Fantasia Barrino’s Lifetime movie debuts Saturday

American Idol 3 winner Fantasia Barrino’s life story becomes a made-for-TV movie starting tomorrow night at 9 p.m. ET on Lifetime. (It also airs Sunday at 8 and Monday at 9.) The movie has already generated controversy, in particular with its accusation that Idol producers asked Fantasia to quit the show.

The film is based upon the book of the same name, which Fantasia wrote, and Fantasia also stars and sings in the movie, which is directed by Debbie Allen. Unfortunately, those who’ve seen the film seem to think all of that was a terrible idea.

The Hollywood Reporter’s Ray Richmond says that Fantasia just “can’t act. She’s very sweet and all, but she tends to gobble her words and expresses range by lowering her eyes, as if the answer to life lay somewhere at her feet.” He adds that “the capacity to convey a certain depth of emotion on cue would seem to be a minimum prerequisite,” but Fantasia “obviously tries hard but can’t pull it off, no matter how much director Debbie Allen tries to drill it into her.”

The New York Times’ Virginia Heffernan writes that the film is “a blandly shot, after-school-style parable about redemption that has none of the grit and texture of Fantasia’s voice or persona.” And The Mercury News’ Charlie McCollum agrees that “the execution is so dreadful that it’s hard to imagine anyone other than the members of Barrino’s fan club getting past the first 15 minutes.”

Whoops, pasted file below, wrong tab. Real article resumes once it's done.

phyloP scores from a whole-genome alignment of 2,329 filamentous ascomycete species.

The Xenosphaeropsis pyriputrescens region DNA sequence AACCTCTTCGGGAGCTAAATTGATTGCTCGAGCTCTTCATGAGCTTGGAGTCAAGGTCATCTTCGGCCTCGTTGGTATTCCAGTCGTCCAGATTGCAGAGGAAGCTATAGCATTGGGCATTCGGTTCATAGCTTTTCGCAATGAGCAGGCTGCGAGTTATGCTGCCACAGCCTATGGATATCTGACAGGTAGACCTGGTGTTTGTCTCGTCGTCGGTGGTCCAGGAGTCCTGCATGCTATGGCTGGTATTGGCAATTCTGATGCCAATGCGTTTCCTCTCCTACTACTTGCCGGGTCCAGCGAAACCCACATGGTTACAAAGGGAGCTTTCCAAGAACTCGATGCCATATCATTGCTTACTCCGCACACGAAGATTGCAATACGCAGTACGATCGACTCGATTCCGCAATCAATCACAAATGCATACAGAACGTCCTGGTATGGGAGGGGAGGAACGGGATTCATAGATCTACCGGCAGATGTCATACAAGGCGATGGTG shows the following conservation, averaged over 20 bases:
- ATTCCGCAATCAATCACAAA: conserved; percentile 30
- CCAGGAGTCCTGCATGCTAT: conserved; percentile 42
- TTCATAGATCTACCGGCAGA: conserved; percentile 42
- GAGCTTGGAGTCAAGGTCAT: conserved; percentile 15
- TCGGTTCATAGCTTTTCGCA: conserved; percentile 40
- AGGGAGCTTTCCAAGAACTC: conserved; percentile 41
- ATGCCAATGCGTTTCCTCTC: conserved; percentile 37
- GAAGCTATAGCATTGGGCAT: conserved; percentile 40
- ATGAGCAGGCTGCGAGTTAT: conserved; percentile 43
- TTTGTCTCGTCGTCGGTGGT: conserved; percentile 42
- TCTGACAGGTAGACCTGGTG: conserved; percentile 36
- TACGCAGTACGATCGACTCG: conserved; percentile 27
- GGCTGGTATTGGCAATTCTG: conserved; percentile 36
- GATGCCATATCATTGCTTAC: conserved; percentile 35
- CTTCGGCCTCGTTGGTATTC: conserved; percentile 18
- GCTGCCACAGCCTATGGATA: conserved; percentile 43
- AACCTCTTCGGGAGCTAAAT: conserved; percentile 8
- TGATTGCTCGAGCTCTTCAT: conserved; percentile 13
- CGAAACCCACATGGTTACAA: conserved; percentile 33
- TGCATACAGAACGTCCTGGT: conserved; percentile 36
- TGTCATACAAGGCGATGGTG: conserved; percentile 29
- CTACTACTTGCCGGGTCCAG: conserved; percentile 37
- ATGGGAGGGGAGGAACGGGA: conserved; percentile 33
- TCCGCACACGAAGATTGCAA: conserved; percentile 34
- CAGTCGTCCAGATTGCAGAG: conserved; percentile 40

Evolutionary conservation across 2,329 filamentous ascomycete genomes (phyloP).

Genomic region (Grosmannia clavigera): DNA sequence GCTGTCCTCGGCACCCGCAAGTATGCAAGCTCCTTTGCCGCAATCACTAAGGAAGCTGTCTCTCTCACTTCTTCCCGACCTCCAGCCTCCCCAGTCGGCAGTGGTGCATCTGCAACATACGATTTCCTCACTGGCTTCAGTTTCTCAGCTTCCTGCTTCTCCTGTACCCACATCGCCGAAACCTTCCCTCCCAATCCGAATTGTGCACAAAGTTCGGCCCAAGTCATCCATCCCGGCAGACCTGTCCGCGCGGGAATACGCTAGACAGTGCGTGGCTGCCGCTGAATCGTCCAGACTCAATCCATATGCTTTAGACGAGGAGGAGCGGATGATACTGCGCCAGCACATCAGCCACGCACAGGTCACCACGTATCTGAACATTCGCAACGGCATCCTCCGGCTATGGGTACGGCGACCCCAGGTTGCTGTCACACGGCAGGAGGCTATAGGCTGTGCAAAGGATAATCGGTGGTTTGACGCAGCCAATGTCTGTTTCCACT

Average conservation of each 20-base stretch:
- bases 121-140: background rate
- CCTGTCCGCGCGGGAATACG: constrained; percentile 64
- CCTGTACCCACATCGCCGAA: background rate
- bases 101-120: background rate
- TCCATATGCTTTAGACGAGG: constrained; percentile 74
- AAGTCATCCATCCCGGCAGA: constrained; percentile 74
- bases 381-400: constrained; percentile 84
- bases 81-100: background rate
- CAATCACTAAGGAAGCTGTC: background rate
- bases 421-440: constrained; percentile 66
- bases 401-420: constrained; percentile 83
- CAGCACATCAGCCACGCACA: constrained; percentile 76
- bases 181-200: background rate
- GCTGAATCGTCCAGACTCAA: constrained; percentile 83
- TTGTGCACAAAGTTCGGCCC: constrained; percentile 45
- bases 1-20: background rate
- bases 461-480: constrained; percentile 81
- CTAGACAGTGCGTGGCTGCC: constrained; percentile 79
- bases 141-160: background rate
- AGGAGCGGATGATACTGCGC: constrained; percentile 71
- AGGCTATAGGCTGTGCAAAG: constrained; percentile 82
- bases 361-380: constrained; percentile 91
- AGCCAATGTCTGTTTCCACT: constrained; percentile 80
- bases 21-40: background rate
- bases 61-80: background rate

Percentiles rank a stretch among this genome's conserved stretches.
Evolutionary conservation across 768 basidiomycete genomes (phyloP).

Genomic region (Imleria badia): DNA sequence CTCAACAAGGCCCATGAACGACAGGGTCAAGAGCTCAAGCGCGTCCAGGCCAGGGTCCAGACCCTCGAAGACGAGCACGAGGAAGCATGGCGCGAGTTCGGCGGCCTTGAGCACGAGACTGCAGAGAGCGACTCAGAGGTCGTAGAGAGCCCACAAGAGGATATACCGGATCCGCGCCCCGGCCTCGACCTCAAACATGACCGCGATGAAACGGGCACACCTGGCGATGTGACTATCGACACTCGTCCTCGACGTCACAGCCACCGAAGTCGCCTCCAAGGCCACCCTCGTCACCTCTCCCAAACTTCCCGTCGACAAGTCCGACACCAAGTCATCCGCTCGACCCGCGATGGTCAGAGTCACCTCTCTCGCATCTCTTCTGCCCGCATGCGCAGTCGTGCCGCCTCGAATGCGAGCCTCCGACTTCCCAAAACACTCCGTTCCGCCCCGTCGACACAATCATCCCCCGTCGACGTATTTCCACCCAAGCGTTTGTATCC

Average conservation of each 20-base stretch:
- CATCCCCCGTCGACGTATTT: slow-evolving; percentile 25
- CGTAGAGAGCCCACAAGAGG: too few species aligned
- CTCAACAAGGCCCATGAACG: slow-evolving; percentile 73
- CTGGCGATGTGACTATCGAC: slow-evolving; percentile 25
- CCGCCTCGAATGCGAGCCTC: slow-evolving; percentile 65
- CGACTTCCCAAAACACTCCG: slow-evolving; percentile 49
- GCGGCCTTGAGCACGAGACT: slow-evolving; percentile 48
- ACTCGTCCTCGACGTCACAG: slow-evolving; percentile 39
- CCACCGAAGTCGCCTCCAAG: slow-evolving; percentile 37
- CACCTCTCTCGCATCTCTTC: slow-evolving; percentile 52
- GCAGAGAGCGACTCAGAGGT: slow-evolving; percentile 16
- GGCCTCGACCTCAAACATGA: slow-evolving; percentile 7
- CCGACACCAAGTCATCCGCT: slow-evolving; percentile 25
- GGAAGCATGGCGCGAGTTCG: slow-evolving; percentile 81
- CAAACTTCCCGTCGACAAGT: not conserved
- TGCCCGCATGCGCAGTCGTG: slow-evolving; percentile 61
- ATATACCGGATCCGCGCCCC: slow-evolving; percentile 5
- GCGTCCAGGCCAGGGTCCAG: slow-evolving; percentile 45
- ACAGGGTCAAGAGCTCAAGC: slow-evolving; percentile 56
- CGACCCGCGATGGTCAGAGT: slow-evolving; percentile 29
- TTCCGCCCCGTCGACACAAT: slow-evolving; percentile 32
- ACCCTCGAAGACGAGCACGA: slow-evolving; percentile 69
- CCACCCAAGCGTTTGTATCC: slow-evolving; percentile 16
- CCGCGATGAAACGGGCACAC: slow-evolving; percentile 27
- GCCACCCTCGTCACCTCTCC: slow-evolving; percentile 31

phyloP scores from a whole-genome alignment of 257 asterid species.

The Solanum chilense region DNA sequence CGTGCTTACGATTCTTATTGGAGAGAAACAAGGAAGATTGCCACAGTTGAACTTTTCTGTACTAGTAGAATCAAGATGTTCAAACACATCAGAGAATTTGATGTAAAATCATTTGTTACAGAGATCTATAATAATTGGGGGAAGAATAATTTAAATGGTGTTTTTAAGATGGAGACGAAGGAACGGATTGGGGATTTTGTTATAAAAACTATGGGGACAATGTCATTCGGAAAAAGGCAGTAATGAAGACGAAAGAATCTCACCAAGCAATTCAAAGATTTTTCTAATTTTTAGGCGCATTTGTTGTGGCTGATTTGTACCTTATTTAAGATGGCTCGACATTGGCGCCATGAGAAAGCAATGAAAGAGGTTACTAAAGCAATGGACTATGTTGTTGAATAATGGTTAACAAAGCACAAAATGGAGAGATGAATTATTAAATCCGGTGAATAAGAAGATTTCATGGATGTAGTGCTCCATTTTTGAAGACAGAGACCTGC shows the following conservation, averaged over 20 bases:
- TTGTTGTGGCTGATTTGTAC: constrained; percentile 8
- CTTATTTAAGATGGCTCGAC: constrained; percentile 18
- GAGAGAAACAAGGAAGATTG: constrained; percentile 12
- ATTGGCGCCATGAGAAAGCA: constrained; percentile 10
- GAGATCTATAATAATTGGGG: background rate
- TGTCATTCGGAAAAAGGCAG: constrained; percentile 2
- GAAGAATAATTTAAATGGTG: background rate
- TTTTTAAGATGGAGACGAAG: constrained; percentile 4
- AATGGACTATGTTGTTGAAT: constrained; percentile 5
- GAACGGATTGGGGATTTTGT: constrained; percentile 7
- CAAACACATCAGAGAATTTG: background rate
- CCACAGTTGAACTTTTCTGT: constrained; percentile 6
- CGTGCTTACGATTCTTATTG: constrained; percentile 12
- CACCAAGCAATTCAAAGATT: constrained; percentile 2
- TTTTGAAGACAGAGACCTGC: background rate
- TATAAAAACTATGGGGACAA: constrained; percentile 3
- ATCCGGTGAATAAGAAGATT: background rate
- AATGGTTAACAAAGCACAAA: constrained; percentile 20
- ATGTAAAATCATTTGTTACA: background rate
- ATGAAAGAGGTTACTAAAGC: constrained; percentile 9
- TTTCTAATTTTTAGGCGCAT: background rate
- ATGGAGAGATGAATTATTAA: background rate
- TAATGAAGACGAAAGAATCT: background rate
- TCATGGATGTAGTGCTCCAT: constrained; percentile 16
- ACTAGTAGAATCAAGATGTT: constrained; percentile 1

The Fantasia Barrino Story: Life Is Not A Fairy Tale [Lifetime]

Surprisingly, man not eaten alive on Eaten Alive

Eaten Alive

Discovery Channel’s happy family holiday special Eaten Alive aired Sunday, rewarding viewers for their two full hours of viewing by ensuring that they spent quality time in the company of others instead of wasting that time doing something else that might not have been as satisfying, such as buying things that have labels which accurately reflect their contents.

Winter 2015 reality TV debut schedule

winter 2015 reality TV schedule

Mark your calendars with all these upcoming reality TV show debuts, including Celebrity Apprentice, The Bachelor, and another season of MasterChef Junior, all of which kick off in early January.

There are also 20+ shows debuting in December--including the one-off return of The Sing Off. No winter break for reality TV.

about the writer

Andy Dehnart is a journalist who has covered reality television for more than 15 years and created reality blurred in 2000. A member of the Television Critics Association, his writing and criticism about television, culture, and media has appeared on NPR and in Playboy, Buzzfeed, and many other publications. Andy, 36, also directs the journalism program at Stetson University in Florida, where he teaches creative nonfiction and journalism. He has an M.F.A. in nonfiction writing and literature from Bennington College. More about reality blurred and Andy.